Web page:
What is an electrical control circuit

Understand physics 4, textbook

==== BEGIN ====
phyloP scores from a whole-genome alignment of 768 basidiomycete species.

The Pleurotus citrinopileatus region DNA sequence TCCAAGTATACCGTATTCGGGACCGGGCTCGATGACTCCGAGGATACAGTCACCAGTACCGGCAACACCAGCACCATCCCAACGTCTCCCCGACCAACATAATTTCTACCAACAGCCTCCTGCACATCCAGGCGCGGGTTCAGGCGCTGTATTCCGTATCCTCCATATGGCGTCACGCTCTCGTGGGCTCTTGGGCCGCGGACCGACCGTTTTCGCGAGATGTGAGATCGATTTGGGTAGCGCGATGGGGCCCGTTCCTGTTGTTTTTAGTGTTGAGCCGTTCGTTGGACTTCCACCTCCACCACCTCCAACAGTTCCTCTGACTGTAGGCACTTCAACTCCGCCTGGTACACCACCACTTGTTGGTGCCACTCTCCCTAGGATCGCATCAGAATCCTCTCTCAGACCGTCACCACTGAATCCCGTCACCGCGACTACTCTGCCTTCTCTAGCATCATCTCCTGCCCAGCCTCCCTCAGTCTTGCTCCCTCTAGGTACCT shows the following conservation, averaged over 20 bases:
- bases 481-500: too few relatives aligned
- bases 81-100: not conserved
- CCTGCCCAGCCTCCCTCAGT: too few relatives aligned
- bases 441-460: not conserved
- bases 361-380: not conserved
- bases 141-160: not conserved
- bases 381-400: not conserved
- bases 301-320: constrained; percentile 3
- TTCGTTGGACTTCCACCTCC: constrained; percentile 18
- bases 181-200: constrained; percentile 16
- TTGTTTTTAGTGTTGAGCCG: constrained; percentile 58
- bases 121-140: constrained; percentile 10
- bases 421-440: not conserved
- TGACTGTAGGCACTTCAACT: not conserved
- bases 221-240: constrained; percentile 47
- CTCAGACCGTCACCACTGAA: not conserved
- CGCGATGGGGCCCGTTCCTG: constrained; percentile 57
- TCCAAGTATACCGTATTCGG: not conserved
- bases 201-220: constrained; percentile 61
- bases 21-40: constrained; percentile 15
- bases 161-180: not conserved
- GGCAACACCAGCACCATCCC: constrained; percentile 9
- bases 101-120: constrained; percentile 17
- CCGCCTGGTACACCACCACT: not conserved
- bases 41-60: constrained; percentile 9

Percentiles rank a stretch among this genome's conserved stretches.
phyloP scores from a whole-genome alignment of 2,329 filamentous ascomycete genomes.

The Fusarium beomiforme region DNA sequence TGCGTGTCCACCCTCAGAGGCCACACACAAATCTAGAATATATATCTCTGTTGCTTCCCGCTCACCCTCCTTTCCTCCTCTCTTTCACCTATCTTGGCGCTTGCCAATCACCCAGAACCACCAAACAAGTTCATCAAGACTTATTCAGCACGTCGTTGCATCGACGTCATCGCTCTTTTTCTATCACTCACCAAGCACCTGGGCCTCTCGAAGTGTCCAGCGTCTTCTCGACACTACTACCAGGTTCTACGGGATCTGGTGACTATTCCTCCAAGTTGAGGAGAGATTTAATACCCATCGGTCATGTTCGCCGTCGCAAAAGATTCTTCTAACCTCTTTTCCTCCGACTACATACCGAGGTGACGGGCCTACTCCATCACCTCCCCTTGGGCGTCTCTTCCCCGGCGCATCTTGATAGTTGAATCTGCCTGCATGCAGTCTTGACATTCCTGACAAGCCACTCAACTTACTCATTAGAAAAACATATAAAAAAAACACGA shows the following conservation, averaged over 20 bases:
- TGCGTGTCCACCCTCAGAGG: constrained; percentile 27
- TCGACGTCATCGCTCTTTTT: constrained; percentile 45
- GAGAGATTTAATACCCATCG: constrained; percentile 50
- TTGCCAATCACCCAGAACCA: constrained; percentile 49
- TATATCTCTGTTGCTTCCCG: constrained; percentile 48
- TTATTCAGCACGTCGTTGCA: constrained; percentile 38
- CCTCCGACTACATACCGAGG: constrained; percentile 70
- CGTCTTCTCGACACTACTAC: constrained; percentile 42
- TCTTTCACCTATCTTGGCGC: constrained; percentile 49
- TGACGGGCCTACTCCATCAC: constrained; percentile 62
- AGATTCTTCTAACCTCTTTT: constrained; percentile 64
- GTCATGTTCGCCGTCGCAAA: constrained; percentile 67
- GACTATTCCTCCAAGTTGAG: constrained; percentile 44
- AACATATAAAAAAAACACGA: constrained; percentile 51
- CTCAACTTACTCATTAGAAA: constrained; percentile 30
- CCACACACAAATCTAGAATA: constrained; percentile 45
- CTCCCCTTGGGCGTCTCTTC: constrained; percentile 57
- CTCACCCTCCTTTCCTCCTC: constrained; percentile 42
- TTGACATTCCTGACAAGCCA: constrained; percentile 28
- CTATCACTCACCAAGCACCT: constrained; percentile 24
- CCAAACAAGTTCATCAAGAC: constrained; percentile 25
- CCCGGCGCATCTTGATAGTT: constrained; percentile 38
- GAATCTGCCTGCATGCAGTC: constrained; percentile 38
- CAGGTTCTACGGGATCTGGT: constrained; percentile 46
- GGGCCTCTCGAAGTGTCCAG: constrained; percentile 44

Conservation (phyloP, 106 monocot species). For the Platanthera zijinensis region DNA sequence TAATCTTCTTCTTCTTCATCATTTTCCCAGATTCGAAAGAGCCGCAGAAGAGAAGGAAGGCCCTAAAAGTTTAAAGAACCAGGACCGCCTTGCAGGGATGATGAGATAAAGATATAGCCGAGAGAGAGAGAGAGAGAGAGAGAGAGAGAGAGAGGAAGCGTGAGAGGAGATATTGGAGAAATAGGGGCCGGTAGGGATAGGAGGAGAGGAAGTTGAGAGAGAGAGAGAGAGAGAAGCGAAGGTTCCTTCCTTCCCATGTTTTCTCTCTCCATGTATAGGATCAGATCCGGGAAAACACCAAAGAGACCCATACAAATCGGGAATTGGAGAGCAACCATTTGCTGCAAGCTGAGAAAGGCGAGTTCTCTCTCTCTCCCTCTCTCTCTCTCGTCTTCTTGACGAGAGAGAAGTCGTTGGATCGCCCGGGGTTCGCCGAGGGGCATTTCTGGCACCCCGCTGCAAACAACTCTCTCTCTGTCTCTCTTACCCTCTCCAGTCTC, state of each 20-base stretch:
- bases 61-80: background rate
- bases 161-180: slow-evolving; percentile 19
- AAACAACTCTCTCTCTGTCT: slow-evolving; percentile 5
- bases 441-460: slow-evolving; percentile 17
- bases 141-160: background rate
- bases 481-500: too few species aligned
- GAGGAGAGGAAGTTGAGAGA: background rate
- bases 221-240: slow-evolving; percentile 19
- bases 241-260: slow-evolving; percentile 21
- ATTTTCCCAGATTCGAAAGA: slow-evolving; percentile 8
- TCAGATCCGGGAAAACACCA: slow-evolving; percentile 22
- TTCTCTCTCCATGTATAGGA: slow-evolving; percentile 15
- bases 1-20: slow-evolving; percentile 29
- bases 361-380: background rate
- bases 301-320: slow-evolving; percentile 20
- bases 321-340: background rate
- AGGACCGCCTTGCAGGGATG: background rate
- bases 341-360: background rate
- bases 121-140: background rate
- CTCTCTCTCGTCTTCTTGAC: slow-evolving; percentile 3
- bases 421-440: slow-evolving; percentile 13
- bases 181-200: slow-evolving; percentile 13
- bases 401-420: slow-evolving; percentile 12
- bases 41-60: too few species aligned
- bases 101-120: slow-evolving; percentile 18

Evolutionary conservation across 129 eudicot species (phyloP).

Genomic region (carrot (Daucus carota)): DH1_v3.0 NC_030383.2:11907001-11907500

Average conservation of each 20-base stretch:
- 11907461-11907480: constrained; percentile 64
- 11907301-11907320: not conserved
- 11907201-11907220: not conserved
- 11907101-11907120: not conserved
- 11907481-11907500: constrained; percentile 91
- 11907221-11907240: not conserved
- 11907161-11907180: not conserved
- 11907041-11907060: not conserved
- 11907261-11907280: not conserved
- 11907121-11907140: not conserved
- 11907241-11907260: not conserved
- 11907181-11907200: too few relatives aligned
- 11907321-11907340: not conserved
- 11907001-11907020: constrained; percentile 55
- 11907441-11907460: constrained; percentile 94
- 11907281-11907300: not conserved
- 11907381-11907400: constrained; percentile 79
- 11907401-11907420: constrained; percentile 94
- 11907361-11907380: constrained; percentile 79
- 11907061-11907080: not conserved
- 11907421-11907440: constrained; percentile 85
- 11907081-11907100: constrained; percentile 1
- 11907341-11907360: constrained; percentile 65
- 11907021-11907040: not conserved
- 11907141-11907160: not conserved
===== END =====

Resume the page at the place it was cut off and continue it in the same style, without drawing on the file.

70 3  Workbook, pages 36–37 The transistor - a switching amplifier 1. How are transistors constructed? In contrast to other components, transistors have not just two, but three connections (Fig.70.1 and 70.2). These are called emitter E (for lat. Emittere ... to send out), collector C (for lat. Colligere ... collect) and base B. 2. How do transistors work in a circuit? The physicists Shockley, Bardeen and Brattain worked on the Lilienfeld patents ( page 41). They discovered that a certain layer sequence of p- and n-conductors can produce a switch and amplifier effect. Weak steers strong! (Fig.70.3) E1 Recreate the adjacent circuit. Pay attention to the correct connection of E, C and B! How does the 1.5 V cell have to be connected to control circuit B / E so that the lamp lights up? If you let a weak electric current flow through the base and emitter, the collector-emitter path becomes conductive. We call the base-emitter circuit "control circuit" because we use it to control a circuit (like a switch). We call the circuit that runs through the collector “working circuit” (Fig.70.4). 3. How can transistors act as amplifiers? Controlled with light! (Fig.70.5) E1 Recreate the adjacent circuit. Working group: collector - lamp - positive pole, emitter - negative pole Control circuit: base - 1-k Ω -LDR - positive pole The lamp brightness can be regulated by darkening and illuminating the LDR. E E E B B B C C C 70.1 Types of transistors pnp transistor npn transistor Collector (C) Base (B) Emitter (E) C B E C B E C B + + + - - - E 70.2 This is how transistors are constructed. A transistor consists of three semiconductor layers in the order p-n-p or n-p-n. The two outer layers are called emitter E and collector C, the middle layer is called base B. M V1 BC 549 6V / 0.3W 1 kΩ 1.5V = 9V = C E B 70.3 weak controls strong! If a weak electrical current flows in the control circuit (B / E), a strong current can be controlled in the working circuit (E / C). M control current electron current working current n n p 70.4 A small control current opens the way for a stronger working current. V2 BC 549 9V = 6V / 0.3W C E B LDR 1 k Ω 70.5 Controlled by light! 70.6 Transistors in a radio, for example, amplify sound signals. For testing purposes only - property of the publisher öbv

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